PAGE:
St. Mary's Journal on Legal Malpractice & Ethics

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St. Mary's University School of Law


Julia M. Tillman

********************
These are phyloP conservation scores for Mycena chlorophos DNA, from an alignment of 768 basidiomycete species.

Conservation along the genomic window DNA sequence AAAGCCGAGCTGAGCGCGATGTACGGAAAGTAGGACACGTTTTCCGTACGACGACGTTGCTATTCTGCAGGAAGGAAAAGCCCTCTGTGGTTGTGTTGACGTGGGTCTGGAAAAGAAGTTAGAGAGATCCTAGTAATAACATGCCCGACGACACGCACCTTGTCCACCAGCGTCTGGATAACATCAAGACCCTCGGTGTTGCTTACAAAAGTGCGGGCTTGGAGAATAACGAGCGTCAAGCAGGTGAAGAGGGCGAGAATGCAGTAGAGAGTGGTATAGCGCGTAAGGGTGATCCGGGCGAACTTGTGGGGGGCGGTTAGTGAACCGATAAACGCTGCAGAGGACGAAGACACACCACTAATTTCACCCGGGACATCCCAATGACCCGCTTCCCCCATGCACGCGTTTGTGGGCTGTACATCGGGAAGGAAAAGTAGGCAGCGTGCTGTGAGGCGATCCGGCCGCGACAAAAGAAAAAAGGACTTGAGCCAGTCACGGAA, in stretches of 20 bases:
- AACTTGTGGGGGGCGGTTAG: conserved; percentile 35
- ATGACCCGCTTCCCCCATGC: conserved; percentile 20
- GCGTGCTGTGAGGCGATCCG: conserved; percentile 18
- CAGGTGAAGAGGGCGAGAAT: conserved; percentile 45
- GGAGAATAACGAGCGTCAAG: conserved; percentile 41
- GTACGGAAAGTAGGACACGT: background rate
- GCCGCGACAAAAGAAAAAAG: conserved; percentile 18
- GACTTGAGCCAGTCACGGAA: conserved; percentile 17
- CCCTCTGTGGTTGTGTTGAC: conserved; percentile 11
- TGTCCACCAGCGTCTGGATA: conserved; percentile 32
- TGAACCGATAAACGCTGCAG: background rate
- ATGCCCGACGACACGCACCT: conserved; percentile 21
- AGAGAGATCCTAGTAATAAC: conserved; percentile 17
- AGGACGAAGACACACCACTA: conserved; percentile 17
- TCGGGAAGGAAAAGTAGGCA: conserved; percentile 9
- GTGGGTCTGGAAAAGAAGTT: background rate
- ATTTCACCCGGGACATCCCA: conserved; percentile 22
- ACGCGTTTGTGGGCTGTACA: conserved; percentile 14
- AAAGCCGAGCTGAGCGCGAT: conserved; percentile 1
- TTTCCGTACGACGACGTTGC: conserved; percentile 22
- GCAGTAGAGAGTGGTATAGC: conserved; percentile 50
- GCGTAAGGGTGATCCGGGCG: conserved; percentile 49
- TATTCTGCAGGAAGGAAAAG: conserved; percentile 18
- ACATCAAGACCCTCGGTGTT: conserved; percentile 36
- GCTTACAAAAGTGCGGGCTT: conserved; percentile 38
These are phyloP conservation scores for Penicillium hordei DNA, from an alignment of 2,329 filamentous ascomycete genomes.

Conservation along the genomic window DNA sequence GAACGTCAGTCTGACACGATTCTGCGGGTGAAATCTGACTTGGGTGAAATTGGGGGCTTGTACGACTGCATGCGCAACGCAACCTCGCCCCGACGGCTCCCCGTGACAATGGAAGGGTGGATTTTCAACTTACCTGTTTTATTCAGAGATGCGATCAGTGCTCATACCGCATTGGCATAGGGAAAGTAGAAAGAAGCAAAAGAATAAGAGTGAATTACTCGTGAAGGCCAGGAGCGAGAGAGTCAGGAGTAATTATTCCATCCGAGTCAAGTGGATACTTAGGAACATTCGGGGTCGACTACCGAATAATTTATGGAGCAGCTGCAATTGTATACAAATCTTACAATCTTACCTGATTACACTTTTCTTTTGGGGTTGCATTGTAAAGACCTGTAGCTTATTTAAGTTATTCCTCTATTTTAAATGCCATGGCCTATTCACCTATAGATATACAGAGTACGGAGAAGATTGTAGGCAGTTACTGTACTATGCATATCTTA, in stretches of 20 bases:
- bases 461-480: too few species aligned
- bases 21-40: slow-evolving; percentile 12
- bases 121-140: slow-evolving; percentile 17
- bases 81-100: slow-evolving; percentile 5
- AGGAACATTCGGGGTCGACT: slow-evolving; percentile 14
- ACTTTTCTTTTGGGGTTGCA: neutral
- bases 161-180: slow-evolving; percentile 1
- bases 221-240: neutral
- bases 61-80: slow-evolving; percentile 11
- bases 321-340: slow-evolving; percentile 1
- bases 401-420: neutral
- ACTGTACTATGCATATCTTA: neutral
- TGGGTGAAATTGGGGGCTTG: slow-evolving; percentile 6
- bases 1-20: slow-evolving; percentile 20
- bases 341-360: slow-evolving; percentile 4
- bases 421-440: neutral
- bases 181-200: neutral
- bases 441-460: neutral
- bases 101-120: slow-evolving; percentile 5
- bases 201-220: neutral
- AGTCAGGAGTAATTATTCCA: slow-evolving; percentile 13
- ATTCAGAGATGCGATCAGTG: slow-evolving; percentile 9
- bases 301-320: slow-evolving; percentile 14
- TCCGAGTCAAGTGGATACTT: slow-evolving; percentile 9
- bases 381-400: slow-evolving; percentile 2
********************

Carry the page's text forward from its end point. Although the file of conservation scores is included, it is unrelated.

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The mitigation investigation that is essential in every capital case requires a multidisciplinary team. The duty to conduct this investigation is clearly established federal law, as well as an ethical obligation of counsel. The mitigation evidence that is uncovered is of vital importance to the rights of the individual accused of a capital offense, but also to reliable outcomes since all decisionmakers—including prosecutors, jurors, and judges—need the most complete and accurate picture of the person facing the punishment of last resort. This Article discusses some of the unique legal and ethical issues affecting the documentation of this investigation. The Authors address two specific problems: the changing landscape of discovery rules over the extraordinarily long life of a capital case from pretrial litigation to federal habeas corpus review, and the nature of mitigating evidence itself. The ubiquity of trauma in the capital client population affects the dynamics of disclosure of mitigating evidence and can explain apparent inconsistencies arising from these dynamics. There are no simple solutions to these problems, but capital defense teams have an obligation to adopt thoughtful strategies based on an awareness of these complexities.